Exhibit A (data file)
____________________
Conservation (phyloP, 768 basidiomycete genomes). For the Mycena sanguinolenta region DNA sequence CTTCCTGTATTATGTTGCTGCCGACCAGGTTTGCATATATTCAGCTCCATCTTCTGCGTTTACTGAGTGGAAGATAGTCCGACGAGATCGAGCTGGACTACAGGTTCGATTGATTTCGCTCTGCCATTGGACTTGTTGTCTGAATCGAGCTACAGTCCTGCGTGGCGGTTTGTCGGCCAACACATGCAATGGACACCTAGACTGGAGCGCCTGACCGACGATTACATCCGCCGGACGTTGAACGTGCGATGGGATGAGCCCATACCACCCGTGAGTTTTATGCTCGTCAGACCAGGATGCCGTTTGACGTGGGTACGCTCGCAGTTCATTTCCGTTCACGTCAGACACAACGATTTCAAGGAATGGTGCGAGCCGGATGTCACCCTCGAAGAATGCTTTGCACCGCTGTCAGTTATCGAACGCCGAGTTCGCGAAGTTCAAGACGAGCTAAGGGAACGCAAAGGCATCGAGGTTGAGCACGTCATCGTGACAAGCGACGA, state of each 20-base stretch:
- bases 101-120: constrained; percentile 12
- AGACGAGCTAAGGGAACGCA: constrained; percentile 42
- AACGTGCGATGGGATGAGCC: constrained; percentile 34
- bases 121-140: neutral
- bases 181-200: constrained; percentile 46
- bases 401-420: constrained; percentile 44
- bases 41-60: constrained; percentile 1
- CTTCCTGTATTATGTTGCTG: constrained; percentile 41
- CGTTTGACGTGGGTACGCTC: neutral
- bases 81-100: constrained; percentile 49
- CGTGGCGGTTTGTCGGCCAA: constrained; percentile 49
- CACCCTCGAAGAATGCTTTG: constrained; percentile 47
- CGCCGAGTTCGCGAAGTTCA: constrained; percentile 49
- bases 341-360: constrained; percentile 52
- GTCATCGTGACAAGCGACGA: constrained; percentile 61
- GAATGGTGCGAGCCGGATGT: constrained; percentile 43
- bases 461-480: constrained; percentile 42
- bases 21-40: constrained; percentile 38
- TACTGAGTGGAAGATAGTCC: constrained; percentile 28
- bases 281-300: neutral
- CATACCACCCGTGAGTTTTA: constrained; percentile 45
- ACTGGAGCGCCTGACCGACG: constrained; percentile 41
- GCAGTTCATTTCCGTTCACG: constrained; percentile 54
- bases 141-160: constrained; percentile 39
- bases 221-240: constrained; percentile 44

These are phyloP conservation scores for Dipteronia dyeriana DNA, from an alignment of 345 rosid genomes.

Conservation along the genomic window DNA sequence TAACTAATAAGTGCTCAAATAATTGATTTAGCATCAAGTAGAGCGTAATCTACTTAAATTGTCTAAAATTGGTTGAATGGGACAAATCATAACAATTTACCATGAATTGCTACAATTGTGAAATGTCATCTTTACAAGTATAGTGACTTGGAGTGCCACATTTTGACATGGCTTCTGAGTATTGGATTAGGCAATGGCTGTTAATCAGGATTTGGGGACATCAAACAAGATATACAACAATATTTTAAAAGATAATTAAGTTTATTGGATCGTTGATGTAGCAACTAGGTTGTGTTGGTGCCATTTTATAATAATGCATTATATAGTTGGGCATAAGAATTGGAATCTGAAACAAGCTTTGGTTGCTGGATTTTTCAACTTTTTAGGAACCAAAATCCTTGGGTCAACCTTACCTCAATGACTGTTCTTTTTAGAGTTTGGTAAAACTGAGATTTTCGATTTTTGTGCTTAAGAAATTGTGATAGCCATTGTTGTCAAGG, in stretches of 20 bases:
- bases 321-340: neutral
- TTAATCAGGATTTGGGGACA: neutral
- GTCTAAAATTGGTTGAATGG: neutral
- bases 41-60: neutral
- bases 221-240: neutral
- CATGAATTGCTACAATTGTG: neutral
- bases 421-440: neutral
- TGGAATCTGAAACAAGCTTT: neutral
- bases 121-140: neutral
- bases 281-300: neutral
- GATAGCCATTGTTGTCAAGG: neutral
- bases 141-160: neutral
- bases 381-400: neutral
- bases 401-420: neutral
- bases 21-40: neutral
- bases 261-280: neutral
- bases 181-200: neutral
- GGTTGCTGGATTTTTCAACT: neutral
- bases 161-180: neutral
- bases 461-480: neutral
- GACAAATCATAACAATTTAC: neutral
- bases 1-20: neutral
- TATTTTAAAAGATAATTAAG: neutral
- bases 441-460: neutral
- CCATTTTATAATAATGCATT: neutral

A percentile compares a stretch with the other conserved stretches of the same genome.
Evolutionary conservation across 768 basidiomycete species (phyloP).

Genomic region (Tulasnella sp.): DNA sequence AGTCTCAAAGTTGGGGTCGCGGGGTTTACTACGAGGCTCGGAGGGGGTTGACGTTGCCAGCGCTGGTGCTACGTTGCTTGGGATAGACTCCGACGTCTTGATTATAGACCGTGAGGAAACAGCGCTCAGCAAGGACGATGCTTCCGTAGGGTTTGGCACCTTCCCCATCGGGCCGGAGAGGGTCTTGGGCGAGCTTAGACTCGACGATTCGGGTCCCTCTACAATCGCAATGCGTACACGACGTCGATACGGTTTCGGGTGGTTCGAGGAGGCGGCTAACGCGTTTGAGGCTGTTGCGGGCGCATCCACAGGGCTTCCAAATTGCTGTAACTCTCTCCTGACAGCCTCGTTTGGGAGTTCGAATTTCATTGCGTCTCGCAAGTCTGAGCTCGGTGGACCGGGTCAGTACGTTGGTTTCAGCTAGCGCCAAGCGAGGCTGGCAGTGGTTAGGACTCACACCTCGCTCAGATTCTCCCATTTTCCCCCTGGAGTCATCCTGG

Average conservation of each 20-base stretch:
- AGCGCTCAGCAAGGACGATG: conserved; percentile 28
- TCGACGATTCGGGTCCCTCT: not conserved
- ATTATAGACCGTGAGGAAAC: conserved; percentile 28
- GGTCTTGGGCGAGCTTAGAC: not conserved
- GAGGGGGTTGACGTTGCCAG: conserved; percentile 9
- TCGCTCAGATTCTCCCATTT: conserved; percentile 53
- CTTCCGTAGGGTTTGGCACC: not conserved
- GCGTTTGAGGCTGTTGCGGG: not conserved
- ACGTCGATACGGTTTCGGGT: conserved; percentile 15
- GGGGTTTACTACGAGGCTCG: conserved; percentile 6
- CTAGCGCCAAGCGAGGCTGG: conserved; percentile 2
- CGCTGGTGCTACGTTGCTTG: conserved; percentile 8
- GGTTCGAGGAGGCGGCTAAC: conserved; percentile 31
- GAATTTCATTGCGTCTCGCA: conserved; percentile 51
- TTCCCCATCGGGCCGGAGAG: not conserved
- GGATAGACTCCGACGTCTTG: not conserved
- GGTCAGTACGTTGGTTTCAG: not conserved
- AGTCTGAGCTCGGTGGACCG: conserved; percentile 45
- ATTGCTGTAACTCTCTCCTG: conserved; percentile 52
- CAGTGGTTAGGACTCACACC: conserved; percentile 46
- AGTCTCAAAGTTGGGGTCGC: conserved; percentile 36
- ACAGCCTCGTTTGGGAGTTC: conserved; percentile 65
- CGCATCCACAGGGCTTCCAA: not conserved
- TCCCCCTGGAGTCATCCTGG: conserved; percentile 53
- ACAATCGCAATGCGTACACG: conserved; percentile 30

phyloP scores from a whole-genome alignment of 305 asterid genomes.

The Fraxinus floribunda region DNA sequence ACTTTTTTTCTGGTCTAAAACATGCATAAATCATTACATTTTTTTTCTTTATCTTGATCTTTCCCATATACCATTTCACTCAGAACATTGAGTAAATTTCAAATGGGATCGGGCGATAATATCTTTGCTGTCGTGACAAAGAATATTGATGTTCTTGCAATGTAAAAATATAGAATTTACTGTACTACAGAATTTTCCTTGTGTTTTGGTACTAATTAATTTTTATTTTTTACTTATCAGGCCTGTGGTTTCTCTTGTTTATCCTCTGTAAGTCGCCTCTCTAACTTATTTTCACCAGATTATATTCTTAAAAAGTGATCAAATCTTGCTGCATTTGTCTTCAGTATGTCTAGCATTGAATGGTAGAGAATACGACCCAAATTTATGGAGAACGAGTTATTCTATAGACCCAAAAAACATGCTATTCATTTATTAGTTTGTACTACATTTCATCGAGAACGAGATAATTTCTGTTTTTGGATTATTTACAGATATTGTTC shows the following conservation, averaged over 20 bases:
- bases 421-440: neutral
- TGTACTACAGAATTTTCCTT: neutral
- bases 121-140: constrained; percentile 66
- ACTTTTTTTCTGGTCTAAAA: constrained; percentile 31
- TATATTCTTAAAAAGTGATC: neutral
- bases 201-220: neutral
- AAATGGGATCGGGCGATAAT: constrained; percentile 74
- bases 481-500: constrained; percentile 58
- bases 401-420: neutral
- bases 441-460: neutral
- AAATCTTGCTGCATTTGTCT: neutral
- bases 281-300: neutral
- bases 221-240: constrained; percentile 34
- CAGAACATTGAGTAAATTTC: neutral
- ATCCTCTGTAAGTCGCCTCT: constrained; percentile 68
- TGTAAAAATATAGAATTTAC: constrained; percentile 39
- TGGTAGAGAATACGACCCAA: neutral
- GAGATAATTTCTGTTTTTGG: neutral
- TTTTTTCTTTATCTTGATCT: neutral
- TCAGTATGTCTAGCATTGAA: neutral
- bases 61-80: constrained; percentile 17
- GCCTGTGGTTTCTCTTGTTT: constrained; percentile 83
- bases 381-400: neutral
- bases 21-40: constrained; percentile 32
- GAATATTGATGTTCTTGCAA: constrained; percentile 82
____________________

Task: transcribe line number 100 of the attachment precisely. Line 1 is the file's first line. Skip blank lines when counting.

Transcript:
- TGTAAAAATATAGAATTTAC: constrained; percentile 39